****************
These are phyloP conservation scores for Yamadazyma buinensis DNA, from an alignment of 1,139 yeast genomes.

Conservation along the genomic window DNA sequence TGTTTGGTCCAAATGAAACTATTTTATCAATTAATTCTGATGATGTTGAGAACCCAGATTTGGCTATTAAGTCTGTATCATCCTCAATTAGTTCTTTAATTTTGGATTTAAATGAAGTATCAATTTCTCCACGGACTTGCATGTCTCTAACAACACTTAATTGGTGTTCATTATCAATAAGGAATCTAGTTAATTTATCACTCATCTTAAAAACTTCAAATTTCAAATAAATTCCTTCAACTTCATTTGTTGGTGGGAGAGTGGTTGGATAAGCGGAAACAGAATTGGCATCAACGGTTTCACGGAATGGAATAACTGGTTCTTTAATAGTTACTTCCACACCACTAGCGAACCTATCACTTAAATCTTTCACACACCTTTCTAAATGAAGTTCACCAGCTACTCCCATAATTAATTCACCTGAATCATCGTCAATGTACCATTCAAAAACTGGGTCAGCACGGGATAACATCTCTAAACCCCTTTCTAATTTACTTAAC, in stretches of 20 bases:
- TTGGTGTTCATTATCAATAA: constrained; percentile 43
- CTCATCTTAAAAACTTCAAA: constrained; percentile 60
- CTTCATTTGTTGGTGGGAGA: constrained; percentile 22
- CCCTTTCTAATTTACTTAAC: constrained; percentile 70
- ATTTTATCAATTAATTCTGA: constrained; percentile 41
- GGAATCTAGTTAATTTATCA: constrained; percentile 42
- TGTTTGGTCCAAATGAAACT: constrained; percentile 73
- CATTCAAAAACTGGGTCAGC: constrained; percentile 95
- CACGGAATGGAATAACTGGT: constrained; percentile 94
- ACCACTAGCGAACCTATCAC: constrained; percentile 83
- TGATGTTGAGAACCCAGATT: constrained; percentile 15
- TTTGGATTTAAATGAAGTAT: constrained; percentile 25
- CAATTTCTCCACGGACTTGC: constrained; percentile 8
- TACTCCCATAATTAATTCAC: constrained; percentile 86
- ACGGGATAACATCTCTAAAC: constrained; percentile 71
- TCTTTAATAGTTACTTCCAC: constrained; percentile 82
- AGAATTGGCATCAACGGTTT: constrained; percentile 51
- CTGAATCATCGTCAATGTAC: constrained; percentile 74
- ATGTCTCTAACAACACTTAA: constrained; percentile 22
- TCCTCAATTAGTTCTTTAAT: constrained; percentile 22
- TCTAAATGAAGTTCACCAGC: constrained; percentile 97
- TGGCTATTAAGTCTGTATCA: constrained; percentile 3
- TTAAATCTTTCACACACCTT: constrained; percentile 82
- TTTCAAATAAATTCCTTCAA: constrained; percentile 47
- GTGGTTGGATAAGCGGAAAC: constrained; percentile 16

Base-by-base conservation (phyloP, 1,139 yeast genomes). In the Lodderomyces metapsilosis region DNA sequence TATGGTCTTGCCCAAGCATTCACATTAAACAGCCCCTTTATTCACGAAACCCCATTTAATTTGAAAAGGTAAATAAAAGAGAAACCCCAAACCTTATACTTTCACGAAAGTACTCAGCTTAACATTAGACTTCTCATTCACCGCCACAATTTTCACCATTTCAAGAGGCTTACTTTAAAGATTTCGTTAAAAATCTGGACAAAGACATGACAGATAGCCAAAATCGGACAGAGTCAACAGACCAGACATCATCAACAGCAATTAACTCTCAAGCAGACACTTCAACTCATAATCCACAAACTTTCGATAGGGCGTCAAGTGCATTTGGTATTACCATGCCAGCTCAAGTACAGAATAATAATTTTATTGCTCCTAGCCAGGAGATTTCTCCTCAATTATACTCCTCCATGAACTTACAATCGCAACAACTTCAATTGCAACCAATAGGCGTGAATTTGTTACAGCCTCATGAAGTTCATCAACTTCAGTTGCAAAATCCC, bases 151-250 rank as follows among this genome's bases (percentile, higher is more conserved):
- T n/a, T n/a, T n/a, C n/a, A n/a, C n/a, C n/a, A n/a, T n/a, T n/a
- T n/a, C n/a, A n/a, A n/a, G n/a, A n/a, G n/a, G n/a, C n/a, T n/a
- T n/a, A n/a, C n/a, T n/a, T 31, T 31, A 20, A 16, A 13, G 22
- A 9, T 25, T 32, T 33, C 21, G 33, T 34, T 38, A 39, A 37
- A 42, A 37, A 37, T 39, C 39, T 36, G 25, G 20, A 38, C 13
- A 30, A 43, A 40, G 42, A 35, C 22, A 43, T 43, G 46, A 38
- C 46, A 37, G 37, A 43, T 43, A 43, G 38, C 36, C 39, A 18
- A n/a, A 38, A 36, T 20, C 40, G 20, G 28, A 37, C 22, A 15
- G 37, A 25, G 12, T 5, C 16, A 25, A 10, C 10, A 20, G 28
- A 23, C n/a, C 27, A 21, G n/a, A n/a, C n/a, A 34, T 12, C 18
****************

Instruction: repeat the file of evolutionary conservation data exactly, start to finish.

These are phyloP conservation scores for Yamadazyma buinensis DNA, from an alignment of 1,139 yeast genomes.

Conservation along the genomic window DNA sequence TGTTTGGTCCAAATGAAACTATTTTATCAATTAATTCTGATGATGTTGAGAACCCAGATTTGGCTATTAAGTCTGTATCATCCTCAATTAGTTCTTTAATTTTGGATTTAAATGAAGTATCAATTTCTCCACGGACTTGCATGTCTCTAACAACACTTAATTGGTGTTCATTATCAATAAGGAATCTAGTTAATTTATCACTCATCTTAAAAACTTCAAATTTCAAATAAATTCCTTCAACTTCATTTGTTGGTGGGAGAGTGGTTGGATAAGCGGAAACAGAATTGGCATCAACGGTTTCACGGAATGGAATAACTGGTTCTTTAATAGTTACTTCCACACCACTAGCGAACCTATCACTTAAATCTTTCACACACCTTTCTAAATGAAGTTCACCAGCTACTCCCATAATTAATTCACCTGAATCATCGTCAATGTACCATTCAAAAACTGGGTCAGCACGGGATAACATCTCTAAACCCCTTTCTAATTTACTTAAC, in stretches of 20 bases:
- TTGGTGTTCATTATCAATAA: constrained; percentile 43
- CTCATCTTAAAAACTTCAAA: constrained; percentile 60
- CTTCATTTGTTGGTGGGAGA: constrained; percentile 22
- CCCTTTCTAATTTACTTAAC: constrained; percentile 70
- ATTTTATCAATTAATTCTGA: constrained; percentile 41
- GGAATCTAGTTAATTTATCA: constrained; percentile 42
- TGTTTGGTCCAAATGAAACT: constrained; percentile 73
- CATTCAAAAACTGGGTCAGC: constrained; percentile 95
- CACGGAATGGAATAACTGGT: constrained; percentile 94
- ACCACTAGCGAACCTATCAC: constrained; percentile 83
- TGATGTTGAGAACCCAGATT: constrained; percentile 15
- TTTGGATTTAAATGAAGTAT: constrained; percentile 25
- CAATTTCTCCACGGACTTGC: constrained; percentile 8
- TACTCCCATAATTAATTCAC: constrained; percentile 86
- ACGGGATAACATCTCTAAAC: constrained; percentile 71
- TCTTTAATAGTTACTTCCAC: constrained; percentile 82
- AGAATTGGCATCAACGGTTT: constrained; percentile 51
- CTGAATCATCGTCAATGTAC: constrained; percentile 74
- ATGTCTCTAACAACACTTAA: constrained; percentile 22
- TCCTCAATTAGTTCTTTAAT: constrained; percentile 22
- TCTAAATGAAGTTCACCAGC: constrained; percentile 97
- TGGCTATTAAGTCTGTATCA: constrained; percentile 3
- TTAAATCTTTCACACACCTT: constrained; percentile 82
- TTTCAAATAAATTCCTTCAA: constrained; percentile 47
- GTGGTTGGATAAGCGGAAAC: constrained; percentile 16

Base-by-base conservation (phyloP, 1,139 yeast genomes). In the Lodderomyces metapsilosis region DNA sequence TATGGTCTTGCCCAAGCATTCACATTAAACAGCCCCTTTATTCACGAAACCCCATTTAATTTGAAAAGGTAAATAAAAGAGAAACCCCAAACCTTATACTTTCACGAAAGTACTCAGCTTAACATTAGACTTCTCATTCACCGCCACAATTTTCACCATTTCAAGAGGCTTACTTTAAAGATTTCGTTAAAAATCTGGACAAAGACATGACAGATAGCCAAAATCGGACAGAGTCAACAGACCAGACATCATCAACAGCAATTAACTCTCAAGCAGACACTTCAACTCATAATCCACAAACTTTCGATAGGGCGTCAAGTGCATTTGGTATTACCATGCCAGCTCAAGTACAGAATAATAATTTTATTGCTCCTAGCCAGGAGATTTCTCCTCAATTATACTCCTCCATGAACTTACAATCGCAACAACTTCAATTGCAACCAATAGGCGTGAATTTGTTACAGCCTCATGAAGTTCATCAACTTCAGTTGCAAAATCCC, bases 151-250 rank as follows among this genome's bases (percentile, higher is more conserved):
- T n/a, T n/a, T n/a, C n/a, A n/a, C n/a, C n/a, A n/a, T n/a, T n/a
- T n/a, C n/a, A n/a, A n/a, G n/a, A n/a, G n/a, G n/a, C n/a, T n/a
- T n/a, A n/a, C n/a, T n/a, T 31, T 31, A 20, A 16, A 13, G 22
- A 9, T 25, T 32, T 33, C 21, G 33, T 34, T 38, A 39, A 37
- A 42, A 37, A 37, T 39, C 39, T 36, G 25, G 20, A 38, C 13
- A 30, A 43, A 40, G 42, A 35, C 22, A 43, T 43, G 46, A 38
- C 46, A 37, G 37, A 43, T 43, A 43, G 38, C 36, C 39, A 18
- A n/a, A 38, A 36, T 20, C 40, G 20, G 28, A 37, C 22, A 15
- G 37, A 25, G 12, T 5, C 16, A 25, A 10, C 10, A 20, G 28
- A 23, C n/a, C 27, A 21, G n/a, A n/a, C n/a, A 34, T 12, C 18